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Hot real estate market sparks warnings to potential buyers as complaints to regulator double



As home sales in the province continue on a dizzying trajectory, the province’s real estate watchdog and regulator are warning buyers to be wary of what they may be getting into.

The Real Estate Council of B.C. (RECBC) and the Office of the Superintendent of Real Estate said that in the first three months of 2021, they have seen an increase in inquiries and complaints.

Calls to the regulator were up 42 per cent over the previous year, while complaints, such as how offers were made and accepted, were double the number received in the same period in 2020.

“Buying a home is one of life’s biggest financial decisions. There are potential risks at the best of times, but with the added pressure and stress of the current market conditions, those risks are amplified,” Micheal Noseworthy, superintendent of real estate, said in a statement.



The Real Estate Board of Greater Vancouver says sales in the region have continued at a record-setting pace.

Residential home sales covered by the board totalled 5,708 in March 2021, up 126.1 per cent from March 2020, when the COVID-19 pandemic hit, and up 53.2 per cent from February of this year.

Rural and suburban areas have experienced the biggest spikes.

For the past two weeks, Jay Park has been in the middle of the buying frenzy.

He and his partner are trying to upgrade from their one-bedroom apartment to a two-bedroom condo or townhouse in Vancouver.

“I wish we had done this a month or two ago,” he said.


A condo tower under construction is pictured in downtown Vancouver in February 2020. (THE CANADIAN PRESS/Darryl Dyck)


Park put an offer on a $1-million condo, $4,000 above asking price.

“To entice the [seller], we put in a subject-free offer, but it wasn’t successful,” he said. “They accepted $110,000 over asking price that was also subject-free.”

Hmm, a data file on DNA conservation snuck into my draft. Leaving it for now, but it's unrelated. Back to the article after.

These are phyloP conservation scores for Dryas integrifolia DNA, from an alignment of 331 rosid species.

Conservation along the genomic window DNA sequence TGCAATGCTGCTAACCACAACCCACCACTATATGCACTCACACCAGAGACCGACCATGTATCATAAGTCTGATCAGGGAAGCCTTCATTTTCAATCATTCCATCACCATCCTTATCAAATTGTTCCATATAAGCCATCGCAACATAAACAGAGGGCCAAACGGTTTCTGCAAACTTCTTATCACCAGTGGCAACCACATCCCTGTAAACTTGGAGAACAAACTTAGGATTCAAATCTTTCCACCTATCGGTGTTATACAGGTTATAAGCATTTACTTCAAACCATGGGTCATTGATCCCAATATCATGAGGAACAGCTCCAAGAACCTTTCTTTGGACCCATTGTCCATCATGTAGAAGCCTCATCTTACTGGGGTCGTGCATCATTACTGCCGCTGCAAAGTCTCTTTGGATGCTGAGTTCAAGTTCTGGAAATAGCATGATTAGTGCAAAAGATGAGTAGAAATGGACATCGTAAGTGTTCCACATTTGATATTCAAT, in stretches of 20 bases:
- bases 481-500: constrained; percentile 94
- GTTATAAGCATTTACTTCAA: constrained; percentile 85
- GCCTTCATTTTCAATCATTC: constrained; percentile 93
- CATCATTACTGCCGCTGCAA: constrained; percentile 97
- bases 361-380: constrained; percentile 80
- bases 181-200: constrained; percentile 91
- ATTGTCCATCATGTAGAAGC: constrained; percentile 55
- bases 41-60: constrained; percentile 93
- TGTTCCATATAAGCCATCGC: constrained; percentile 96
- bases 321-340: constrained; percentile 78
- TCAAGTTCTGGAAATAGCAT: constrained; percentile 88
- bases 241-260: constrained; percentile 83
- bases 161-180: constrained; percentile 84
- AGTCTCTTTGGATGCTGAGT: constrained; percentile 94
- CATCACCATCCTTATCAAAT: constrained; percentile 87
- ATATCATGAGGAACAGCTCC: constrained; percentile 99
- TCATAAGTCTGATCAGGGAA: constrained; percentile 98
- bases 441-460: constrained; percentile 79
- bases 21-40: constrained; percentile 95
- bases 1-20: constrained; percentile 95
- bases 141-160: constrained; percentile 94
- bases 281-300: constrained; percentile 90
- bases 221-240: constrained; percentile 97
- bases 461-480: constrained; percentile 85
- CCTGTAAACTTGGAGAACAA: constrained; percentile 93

The hot market has led to bidding wars. Some would-be buyers have even lined up outside for days to try to get a jump on a property.

Erin Seeley, the CEO of the council, is warning buyers to do their research and be aware of risks before making an offer.

“It’s really important that buyers have engaged with their lender before they’re making offers so they know how to stay within a reasonable budget,” she said.

Seeley said some of the complaints the council has heard from buyers is that they weren’t aware the seller has a right to take an early offer.

“And the seller was really in the driver’s seat about setting the pricing,” she said.


Demand continues to outstrip supply for housing in cities like Vancouver. (Rafferty Baker/CBC)


Aaron Jasper, a Vancouver realtor, advises clients to avoid cash offers and to include finance clauses even if it may mean they lose a deal.

“There’s a lot of frustration among buyers, feeling pressure to take some risk,” he said.

“You’re better to be delayed perhaps a year getting into the market as opposed to being completely financially ruined.”

Jasper also says realtors are limited in the advice they can give to clients on legal matters, home inspections, potential deficiencies with homes, and financing.

‘Caught up in the craziness’

Other tips from the council include seeking professional advice before making a subject-free offer or proceeding without a home inspection, and speaking to a professional to determine how market conditions may be affecting prices.